The WHO Director-General has the pleasure of transmitting the Report of the fourteenth meeting of the International Health Regulations (2005) (IHR) Emergency Committee regarding the coronavirus 2019 disease (COVID-19) pandemic, held on Friday 27 January 2023, from 14:00 to 17:00 CET.

The Committee was informed that, globally, 13.1 billion doses of COVID-19 vaccines have been administered, with 89% of health workers and 81% of older adults (over 60 years) having completed the primary series. Significant progress has also been made in: developing effective medical countermeasures; building global capacity for genomic sequencing and genomic epidemiology; and in understanding how to manage the infodemic in the new informational eco-system including social media platforms.


Temporary Recommendations issued by the WHO Director-General to all States Parties

  1. Maintain momentum for COVID-19 vaccination to achieve 100% coverage of high-priority groups guided by the evolving SAGE recommendations on the use of booster doses. States Parties should plan for integration of COVID-19 vaccination into part of life-course immunization programmes. Regular data collection and reporting on vaccine coverage should include both primary and booster doses. (Global COVID-19 Vaccination Strategy in a Changing World: July 2022 update; Updated WHO SAGE Roadmap for prioritizing uses of COVID-19 vaccines January 2023; Interim statement on the use of additional booster doses of Emergency Use Listed mRNA vaccines against COVID-19; Good practice statement on the use of variant-containing COVID-19 vaccines; Behavioural and social drivers of vaccination: tools and practical guidance for achieving high uptake.)
  2. Improve reporting of SARS-CoV-2 surveillance data to WHO. Better data are needed to: detect, assess, and monitor emerging variants; identify significant changes to COVID-19 epidemiology; and understand the burden of COVID-19 in all regions. States Parties are recommended to use an integrated approach to respiratory infectious disease surveillance that leverages the Global Influenza Surveillance and Response system. Surveillance should incorporate information from representative sentinel populations, event-based surveillance, human wastewater surveillance, sero-surveillance, and animal-human-environmental surveillance. WHO should continue to work with Member States to ensure adequate capacity and coverage of COVID-19 surveillance are in place to recognise quickly any significant changes in the virus and/or its epidemiology and clinical impact including hospitalization, so that WHO can trigger appropriate global alerting as necessary. ( Public health surveillance for COVID-19 )
  3. Increase uptake and ensure long-term availability of medical countermeasures. States Parties should enhance access to COVID-19 vaccines, diagnostics and therapeutics, and consider preparing for these medical countermeasures to be authorized outside of  Emergency Use Listing procedures and within normal national regulatory frameworks. (Therapeutics and COVID-19: living guideline; COVID-19 Clinical Care Pathway)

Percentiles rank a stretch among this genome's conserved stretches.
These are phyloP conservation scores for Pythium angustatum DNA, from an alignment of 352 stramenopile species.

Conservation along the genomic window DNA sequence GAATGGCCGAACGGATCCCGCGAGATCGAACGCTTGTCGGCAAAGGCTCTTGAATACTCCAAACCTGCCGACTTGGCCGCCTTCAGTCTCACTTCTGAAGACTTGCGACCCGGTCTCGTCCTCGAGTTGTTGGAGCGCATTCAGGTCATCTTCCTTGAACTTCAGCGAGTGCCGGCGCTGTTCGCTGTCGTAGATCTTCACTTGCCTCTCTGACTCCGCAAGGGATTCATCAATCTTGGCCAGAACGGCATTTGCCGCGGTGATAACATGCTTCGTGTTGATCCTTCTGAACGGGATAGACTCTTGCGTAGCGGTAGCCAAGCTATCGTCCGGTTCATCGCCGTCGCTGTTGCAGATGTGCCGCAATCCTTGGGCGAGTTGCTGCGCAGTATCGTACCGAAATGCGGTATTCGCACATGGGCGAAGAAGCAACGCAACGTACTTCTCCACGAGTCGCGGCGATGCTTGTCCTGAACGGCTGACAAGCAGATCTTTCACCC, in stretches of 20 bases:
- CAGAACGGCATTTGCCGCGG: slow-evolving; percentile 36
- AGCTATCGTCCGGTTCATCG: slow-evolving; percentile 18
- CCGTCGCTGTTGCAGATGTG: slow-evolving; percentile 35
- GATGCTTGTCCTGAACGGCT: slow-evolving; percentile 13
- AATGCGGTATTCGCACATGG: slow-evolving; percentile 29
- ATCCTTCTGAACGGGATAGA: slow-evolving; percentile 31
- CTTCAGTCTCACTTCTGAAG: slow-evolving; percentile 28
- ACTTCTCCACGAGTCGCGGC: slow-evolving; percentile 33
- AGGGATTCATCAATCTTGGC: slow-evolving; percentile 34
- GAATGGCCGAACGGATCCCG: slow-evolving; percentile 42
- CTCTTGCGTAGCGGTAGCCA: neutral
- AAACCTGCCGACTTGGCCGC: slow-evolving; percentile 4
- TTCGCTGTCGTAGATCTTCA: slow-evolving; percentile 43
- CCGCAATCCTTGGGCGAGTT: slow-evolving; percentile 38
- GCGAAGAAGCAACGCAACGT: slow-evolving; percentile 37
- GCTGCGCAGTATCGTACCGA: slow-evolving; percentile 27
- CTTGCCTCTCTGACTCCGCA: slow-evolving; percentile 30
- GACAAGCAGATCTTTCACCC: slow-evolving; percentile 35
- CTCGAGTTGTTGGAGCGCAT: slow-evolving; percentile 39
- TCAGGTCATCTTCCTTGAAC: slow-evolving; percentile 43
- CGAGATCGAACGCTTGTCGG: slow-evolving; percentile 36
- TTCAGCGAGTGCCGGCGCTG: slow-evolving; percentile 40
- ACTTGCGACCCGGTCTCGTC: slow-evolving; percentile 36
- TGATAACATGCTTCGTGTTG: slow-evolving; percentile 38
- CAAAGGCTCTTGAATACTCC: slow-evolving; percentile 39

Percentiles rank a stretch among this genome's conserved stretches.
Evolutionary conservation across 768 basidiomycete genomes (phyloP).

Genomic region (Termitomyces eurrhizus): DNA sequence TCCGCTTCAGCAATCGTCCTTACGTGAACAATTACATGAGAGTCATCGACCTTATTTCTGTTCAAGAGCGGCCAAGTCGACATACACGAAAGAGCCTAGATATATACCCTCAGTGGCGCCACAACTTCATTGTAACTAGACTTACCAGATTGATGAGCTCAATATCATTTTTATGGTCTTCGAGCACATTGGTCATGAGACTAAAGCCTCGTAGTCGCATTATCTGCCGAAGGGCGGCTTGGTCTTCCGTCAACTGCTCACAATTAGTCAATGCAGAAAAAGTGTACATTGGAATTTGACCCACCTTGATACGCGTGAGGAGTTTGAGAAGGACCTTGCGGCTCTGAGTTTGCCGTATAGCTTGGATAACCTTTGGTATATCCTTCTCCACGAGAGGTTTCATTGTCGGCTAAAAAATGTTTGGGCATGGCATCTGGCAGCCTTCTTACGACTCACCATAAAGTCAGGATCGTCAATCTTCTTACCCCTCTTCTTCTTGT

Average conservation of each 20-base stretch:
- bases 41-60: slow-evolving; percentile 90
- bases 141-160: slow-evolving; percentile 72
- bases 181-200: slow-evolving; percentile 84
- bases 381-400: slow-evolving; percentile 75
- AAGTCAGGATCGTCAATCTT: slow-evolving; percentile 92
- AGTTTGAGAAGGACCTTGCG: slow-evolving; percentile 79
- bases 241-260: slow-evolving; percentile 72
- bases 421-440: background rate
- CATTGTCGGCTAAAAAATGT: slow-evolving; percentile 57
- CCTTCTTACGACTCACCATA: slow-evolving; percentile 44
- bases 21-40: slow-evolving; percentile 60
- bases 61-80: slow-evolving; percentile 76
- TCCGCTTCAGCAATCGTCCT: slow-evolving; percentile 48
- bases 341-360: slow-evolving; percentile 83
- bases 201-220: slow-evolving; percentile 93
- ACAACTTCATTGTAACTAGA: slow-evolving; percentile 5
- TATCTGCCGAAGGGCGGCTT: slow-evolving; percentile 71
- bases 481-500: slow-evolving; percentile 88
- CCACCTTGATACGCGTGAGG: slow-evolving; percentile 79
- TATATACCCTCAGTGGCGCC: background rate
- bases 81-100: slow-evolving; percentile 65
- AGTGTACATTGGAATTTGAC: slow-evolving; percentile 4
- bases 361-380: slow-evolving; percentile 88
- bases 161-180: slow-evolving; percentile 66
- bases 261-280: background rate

4. Maintain strong national response capacity and prepare for future events to avoid the occurrence of a panic-neglect cycle. States Parties should consider how to strengthen country readiness to respond to outbreaks including attention to health workforce capacity, infection prevention and control, and financing for respiratory and non-respiratory pathogen preparedness and response. (WHO COVID-19 policy briefs; Strengthening pandemic preparedness planning for respiratory pathogens: policy brief)
  5. Continue working with communities and their leaders to address the infodemic and to effectively implement risk-based public health and social measures (PHSM). Risk communication and community engagement should be adapted to local contexts and tackle mis- and dis-information that erodes trust in medical countermeasures and PHSM. States Parties should strengthen the public, media, and communities’ understanding of the evolving science to encourage evidence-informed action and policies. States Parties should continue to monitor individual and public response to the implementation of PHSM and the uptake and acceptability of COVID-19 vaccines, and implement measures, including communication strategies, to support appropriate utilization.  (WHO risk communications resources; Considerations for implementing and adjusting PHSM in the context of COVID-19.)
  6. Continue to adjust any remaining international travel-related measures, based on risk assessment, and to not require proof of vaccination against COVID-19 as a prerequisite for international travel. (Interim position paper: considerations regarding proof of COVID-19 vaccination for international travellers; Policy considerations for implementing a risk-based approach to international travel in the context of COVID-19).
  7. Continue to support research for improved vaccines that reduce transmission and have broad applicability, as well as research to understand the full spectrum, incidence and impact of post COVID-19 condition, and to develop relevant integrated care pathways.
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